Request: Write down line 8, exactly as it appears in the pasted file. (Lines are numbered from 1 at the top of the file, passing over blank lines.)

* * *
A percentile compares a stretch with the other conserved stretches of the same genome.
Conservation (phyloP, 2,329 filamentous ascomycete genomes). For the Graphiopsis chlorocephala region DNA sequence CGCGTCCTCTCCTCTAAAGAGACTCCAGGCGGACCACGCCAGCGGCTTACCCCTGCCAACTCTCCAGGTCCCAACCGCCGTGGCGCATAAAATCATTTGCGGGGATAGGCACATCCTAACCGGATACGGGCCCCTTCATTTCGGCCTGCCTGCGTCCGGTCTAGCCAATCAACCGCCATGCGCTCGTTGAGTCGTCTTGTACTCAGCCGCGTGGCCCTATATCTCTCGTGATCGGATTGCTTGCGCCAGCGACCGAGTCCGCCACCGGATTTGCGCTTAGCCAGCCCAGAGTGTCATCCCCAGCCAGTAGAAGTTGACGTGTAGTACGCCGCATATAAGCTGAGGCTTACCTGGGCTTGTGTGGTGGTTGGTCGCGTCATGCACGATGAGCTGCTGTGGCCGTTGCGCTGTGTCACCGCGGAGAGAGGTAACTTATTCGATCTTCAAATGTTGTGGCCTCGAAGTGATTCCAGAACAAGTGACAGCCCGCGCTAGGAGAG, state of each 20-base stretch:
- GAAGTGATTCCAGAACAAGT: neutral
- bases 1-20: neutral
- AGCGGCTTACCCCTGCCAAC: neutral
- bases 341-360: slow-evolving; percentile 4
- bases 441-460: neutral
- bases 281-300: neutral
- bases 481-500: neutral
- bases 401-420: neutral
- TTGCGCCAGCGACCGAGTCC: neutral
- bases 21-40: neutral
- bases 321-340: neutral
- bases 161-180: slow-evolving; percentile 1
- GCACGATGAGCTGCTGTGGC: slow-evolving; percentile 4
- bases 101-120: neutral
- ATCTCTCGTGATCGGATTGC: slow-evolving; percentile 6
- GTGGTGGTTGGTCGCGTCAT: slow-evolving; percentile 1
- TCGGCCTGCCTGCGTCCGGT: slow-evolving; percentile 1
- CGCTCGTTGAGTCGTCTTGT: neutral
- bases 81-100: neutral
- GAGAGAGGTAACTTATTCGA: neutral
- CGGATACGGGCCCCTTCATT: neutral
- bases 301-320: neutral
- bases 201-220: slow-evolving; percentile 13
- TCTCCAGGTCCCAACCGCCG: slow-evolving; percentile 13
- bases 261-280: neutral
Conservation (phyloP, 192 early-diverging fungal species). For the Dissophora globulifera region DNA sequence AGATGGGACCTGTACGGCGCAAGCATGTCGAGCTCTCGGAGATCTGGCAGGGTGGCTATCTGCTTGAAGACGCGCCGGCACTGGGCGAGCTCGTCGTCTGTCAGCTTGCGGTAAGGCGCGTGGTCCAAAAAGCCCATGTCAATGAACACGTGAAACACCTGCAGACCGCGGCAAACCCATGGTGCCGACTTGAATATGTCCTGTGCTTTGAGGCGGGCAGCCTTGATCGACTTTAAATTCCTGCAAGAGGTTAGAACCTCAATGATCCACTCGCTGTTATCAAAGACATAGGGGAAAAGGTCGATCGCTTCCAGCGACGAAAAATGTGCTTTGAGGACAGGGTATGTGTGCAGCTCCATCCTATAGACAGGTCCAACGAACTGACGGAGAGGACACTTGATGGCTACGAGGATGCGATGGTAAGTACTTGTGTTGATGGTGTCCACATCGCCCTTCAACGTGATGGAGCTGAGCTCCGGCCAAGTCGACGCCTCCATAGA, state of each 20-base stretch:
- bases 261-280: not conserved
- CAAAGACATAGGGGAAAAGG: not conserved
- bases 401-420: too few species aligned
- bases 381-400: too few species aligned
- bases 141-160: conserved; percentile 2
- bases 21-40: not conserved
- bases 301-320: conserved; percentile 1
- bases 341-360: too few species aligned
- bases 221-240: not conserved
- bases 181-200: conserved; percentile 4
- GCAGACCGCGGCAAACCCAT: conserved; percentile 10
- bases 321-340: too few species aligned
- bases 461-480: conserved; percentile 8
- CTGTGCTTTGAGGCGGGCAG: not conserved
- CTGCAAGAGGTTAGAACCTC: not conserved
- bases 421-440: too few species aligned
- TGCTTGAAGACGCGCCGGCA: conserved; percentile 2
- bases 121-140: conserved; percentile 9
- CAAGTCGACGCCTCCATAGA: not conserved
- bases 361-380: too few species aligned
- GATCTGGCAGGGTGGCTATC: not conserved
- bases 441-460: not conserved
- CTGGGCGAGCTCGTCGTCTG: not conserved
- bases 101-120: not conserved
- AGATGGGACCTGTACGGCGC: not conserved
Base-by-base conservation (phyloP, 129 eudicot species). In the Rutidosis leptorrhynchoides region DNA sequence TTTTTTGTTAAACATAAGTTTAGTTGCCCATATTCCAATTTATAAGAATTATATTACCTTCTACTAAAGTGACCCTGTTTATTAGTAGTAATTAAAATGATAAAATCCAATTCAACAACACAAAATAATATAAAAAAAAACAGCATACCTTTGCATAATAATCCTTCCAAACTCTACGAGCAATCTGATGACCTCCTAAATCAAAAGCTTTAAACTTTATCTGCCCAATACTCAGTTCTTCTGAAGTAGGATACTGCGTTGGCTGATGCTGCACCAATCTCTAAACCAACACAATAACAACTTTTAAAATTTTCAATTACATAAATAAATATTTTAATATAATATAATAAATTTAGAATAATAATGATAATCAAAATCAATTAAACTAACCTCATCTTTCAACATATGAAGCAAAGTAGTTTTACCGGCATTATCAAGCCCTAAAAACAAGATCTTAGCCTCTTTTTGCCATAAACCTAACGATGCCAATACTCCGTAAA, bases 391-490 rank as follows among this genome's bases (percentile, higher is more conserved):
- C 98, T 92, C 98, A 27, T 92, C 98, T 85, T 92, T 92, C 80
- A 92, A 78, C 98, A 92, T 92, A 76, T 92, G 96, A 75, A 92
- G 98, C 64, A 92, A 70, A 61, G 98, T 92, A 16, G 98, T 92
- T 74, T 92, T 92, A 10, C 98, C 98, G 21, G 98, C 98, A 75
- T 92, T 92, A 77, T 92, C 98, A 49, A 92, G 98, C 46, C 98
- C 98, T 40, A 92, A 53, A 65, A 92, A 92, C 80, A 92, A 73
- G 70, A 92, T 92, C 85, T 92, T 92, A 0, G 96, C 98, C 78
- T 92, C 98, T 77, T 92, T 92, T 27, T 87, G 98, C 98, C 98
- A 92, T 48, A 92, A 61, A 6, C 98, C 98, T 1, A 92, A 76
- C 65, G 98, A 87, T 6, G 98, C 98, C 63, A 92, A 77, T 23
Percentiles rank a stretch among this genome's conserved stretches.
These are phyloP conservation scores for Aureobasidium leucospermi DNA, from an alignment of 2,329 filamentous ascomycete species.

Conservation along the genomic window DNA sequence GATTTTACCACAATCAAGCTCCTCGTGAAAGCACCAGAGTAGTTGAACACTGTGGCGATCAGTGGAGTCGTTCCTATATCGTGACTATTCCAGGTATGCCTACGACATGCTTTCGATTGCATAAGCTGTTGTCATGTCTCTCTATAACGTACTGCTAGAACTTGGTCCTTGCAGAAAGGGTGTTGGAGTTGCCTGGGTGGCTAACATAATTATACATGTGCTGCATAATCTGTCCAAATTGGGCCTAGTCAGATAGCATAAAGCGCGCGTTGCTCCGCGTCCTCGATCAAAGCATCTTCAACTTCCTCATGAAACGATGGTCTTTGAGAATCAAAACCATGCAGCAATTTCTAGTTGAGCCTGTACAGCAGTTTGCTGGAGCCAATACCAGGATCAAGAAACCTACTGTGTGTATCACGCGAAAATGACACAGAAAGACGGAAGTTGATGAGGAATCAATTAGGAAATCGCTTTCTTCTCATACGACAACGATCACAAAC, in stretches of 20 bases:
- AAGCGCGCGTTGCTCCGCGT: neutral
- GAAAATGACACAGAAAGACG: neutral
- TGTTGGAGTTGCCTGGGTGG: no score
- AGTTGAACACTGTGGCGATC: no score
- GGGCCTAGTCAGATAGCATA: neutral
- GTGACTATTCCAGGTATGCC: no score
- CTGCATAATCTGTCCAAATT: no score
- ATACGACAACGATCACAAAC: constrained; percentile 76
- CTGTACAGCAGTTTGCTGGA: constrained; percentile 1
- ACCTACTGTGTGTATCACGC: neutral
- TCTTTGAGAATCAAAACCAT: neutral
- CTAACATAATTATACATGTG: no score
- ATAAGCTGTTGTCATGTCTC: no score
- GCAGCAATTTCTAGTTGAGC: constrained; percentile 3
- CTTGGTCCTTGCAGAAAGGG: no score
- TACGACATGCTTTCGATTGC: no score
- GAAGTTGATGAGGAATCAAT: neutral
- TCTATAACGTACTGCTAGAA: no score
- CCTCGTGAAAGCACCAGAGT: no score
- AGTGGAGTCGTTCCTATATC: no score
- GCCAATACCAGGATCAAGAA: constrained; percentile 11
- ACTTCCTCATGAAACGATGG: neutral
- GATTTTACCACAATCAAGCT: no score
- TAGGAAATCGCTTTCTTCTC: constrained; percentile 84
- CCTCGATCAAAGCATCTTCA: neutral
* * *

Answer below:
- bases 281-300: neutral